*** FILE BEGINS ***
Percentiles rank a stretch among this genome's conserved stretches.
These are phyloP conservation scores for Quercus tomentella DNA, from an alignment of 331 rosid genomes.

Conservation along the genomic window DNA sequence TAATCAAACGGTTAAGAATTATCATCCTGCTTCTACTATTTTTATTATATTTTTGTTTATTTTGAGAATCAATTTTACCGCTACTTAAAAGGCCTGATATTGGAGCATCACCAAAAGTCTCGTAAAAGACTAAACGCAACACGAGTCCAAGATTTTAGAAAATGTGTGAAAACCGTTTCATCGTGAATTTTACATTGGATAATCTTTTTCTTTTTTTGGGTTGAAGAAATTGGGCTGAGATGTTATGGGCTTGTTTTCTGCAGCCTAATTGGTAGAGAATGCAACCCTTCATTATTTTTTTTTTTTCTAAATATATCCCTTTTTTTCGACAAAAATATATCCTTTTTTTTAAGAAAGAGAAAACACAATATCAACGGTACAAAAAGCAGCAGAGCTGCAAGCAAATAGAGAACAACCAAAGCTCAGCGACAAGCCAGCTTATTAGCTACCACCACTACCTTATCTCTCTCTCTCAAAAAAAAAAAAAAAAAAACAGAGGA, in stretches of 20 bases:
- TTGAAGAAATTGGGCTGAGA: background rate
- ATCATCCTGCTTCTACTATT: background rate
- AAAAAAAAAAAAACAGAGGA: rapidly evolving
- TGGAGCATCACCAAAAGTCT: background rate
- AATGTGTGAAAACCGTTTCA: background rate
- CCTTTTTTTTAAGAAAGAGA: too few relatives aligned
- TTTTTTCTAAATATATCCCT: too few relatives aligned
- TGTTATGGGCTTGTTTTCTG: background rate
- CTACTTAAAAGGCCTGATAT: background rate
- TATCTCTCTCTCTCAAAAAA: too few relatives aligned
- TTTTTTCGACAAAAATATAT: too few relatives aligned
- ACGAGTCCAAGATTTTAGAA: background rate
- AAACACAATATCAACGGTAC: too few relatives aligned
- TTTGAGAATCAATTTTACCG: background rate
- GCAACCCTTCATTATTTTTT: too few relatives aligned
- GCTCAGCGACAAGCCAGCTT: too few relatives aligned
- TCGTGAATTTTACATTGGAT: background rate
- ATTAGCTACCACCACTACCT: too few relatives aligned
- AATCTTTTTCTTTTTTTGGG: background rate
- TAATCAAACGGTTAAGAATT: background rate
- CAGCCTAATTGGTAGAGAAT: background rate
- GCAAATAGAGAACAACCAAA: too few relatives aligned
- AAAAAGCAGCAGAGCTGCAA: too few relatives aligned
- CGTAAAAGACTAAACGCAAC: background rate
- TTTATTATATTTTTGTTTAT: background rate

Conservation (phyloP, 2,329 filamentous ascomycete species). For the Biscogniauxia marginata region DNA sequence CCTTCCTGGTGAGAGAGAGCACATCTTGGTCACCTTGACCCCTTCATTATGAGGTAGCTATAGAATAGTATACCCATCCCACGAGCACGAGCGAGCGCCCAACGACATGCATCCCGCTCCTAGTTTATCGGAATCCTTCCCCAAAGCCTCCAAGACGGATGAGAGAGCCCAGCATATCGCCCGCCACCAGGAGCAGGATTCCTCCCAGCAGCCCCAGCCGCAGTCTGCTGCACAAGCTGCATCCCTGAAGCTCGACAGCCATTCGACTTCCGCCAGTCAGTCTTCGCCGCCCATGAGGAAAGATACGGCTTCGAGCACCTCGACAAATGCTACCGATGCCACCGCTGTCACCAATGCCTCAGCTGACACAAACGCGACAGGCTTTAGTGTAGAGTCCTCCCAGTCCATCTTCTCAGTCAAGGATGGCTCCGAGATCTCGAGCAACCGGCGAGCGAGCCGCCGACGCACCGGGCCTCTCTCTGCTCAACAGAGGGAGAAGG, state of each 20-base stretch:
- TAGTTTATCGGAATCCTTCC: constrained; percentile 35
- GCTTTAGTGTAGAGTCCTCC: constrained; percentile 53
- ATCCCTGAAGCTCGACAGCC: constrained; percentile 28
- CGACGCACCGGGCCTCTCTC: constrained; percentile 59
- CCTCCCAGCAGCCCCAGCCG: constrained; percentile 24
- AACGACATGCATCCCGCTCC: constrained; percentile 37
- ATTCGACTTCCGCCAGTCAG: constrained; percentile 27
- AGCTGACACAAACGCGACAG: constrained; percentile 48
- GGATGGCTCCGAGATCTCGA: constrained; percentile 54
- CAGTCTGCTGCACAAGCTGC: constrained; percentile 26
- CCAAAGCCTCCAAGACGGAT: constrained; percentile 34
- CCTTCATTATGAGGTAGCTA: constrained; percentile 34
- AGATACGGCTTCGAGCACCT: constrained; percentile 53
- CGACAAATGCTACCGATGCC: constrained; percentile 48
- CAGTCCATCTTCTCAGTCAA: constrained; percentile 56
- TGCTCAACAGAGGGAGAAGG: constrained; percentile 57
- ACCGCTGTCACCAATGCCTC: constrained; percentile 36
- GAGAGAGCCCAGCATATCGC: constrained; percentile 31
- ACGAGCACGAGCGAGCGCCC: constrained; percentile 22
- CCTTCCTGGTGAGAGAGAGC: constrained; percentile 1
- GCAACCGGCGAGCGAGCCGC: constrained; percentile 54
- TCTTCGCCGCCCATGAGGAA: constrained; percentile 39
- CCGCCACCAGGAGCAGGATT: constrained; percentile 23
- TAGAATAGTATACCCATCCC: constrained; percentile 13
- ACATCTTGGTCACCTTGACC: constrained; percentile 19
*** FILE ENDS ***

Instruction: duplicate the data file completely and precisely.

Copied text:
Percentiles rank a stretch among this genome's conserved stretches.
These are phyloP conservation scores for Quercus tomentella DNA, from an alignment of 331 rosid genomes.

Conservation along the genomic window DNA sequence TAATCAAACGGTTAAGAATTATCATCCTGCTTCTACTATTTTTATTATATTTTTGTTTATTTTGAGAATCAATTTTACCGCTACTTAAAAGGCCTGATATTGGAGCATCACCAAAAGTCTCGTAAAAGACTAAACGCAACACGAGTCCAAGATTTTAGAAAATGTGTGAAAACCGTTTCATCGTGAATTTTACATTGGATAATCTTTTTCTTTTTTTGGGTTGAAGAAATTGGGCTGAGATGTTATGGGCTTGTTTTCTGCAGCCTAATTGGTAGAGAATGCAACCCTTCATTATTTTTTTTTTTTCTAAATATATCCCTTTTTTTCGACAAAAATATATCCTTTTTTTTAAGAAAGAGAAAACACAATATCAACGGTACAAAAAGCAGCAGAGCTGCAAGCAAATAGAGAACAACCAAAGCTCAGCGACAAGCCAGCTTATTAGCTACCACCACTACCTTATCTCTCTCTCTCAAAAAAAAAAAAAAAAAAACAGAGGA, in stretches of 20 bases:
- TTGAAGAAATTGGGCTGAGA: background rate
- ATCATCCTGCTTCTACTATT: background rate
- AAAAAAAAAAAAACAGAGGA: rapidly evolving
- TGGAGCATCACCAAAAGTCT: background rate
- AATGTGTGAAAACCGTTTCA: background rate
- CCTTTTTTTTAAGAAAGAGA: too few relatives aligned
- TTTTTTCTAAATATATCCCT: too few relatives aligned
- TGTTATGGGCTTGTTTTCTG: background rate
- CTACTTAAAAGGCCTGATAT: background rate
- TATCTCTCTCTCTCAAAAAA: too few relatives aligned
- TTTTTTCGACAAAAATATAT: too few relatives aligned
- ACGAGTCCAAGATTTTAGAA: background rate
- AAACACAATATCAACGGTAC: too few relatives aligned
- TTTGAGAATCAATTTTACCG: background rate
- GCAACCCTTCATTATTTTTT: too few relatives aligned
- GCTCAGCGACAAGCCAGCTT: too few relatives aligned
- TCGTGAATTTTACATTGGAT: background rate
- ATTAGCTACCACCACTACCT: too few relatives aligned
- AATCTTTTTCTTTTTTTGGG: background rate
- TAATCAAACGGTTAAGAATT: background rate
- CAGCCTAATTGGTAGAGAAT: background rate
- GCAAATAGAGAACAACCAAA: too few relatives aligned
- AAAAAGCAGCAGAGCTGCAA: too few relatives aligned
- CGTAAAAGACTAAACGCAAC: background rate
- TTTATTATATTTTTGTTTAT: background rate

Conservation (phyloP, 2,329 filamentous ascomycete species). For the Biscogniauxia marginata region DNA sequence CCTTCCTGGTGAGAGAGAGCACATCTTGGTCACCTTGACCCCTTCATTATGAGGTAGCTATAGAATAGTATACCCATCCCACGAGCACGAGCGAGCGCCCAACGACATGCATCCCGCTCCTAGTTTATCGGAATCCTTCCCCAAAGCCTCCAAGACGGATGAGAGAGCCCAGCATATCGCCCGCCACCAGGAGCAGGATTCCTCCCAGCAGCCCCAGCCGCAGTCTGCTGCACAAGCTGCATCCCTGAAGCTCGACAGCCATTCGACTTCCGCCAGTCAGTCTTCGCCGCCCATGAGGAAAGATACGGCTTCGAGCACCTCGACAAATGCTACCGATGCCACCGCTGTCACCAATGCCTCAGCTGACACAAACGCGACAGGCTTTAGTGTAGAGTCCTCCCAGTCCATCTTCTCAGTCAAGGATGGCTCCGAGATCTCGAGCAACCGGCGAGCGAGCCGCCGACGCACCGGGCCTCTCTCTGCTCAACAGAGGGAGAAGG, state of each 20-base stretch:
- TAGTTTATCGGAATCCTTCC: constrained; percentile 35
- GCTTTAGTGTAGAGTCCTCC: constrained; percentile 53
- ATCCCTGAAGCTCGACAGCC: constrained; percentile 28
- CGACGCACCGGGCCTCTCTC: constrained; percentile 59
- CCTCCCAGCAGCCCCAGCCG: constrained; percentile 24
- AACGACATGCATCCCGCTCC: constrained; percentile 37
- ATTCGACTTCCGCCAGTCAG: constrained; percentile 27
- AGCTGACACAAACGCGACAG: constrained; percentile 48
- GGATGGCTCCGAGATCTCGA: constrained; percentile 54
- CAGTCTGCTGCACAAGCTGC: constrained; percentile 26
- CCAAAGCCTCCAAGACGGAT: constrained; percentile 34
- CCTTCATTATGAGGTAGCTA: constrained; percentile 34
- AGATACGGCTTCGAGCACCT: constrained; percentile 53
- CGACAAATGCTACCGATGCC: constrained; percentile 48
- CAGTCCATCTTCTCAGTCAA: constrained; percentile 56
- TGCTCAACAGAGGGAGAAGG: constrained; percentile 57
- ACCGCTGTCACCAATGCCTC: constrained; percentile 36
- GAGAGAGCCCAGCATATCGC: constrained; percentile 31
- ACGAGCACGAGCGAGCGCCC: constrained; percentile 22
- CCTTCCTGGTGAGAGAGAGC: constrained; percentile 1
- GCAACCGGCGAGCGAGCCGC: constrained; percentile 54
- TCTTCGCCGCCCATGAGGAA: constrained; percentile 39
- CCGCCACCAGGAGCAGGATT: constrained; percentile 23
- TAGAATAGTATACCCATCCC: constrained; percentile 13
- ACATCTTGGTCACCTTGACC: constrained; percentile 19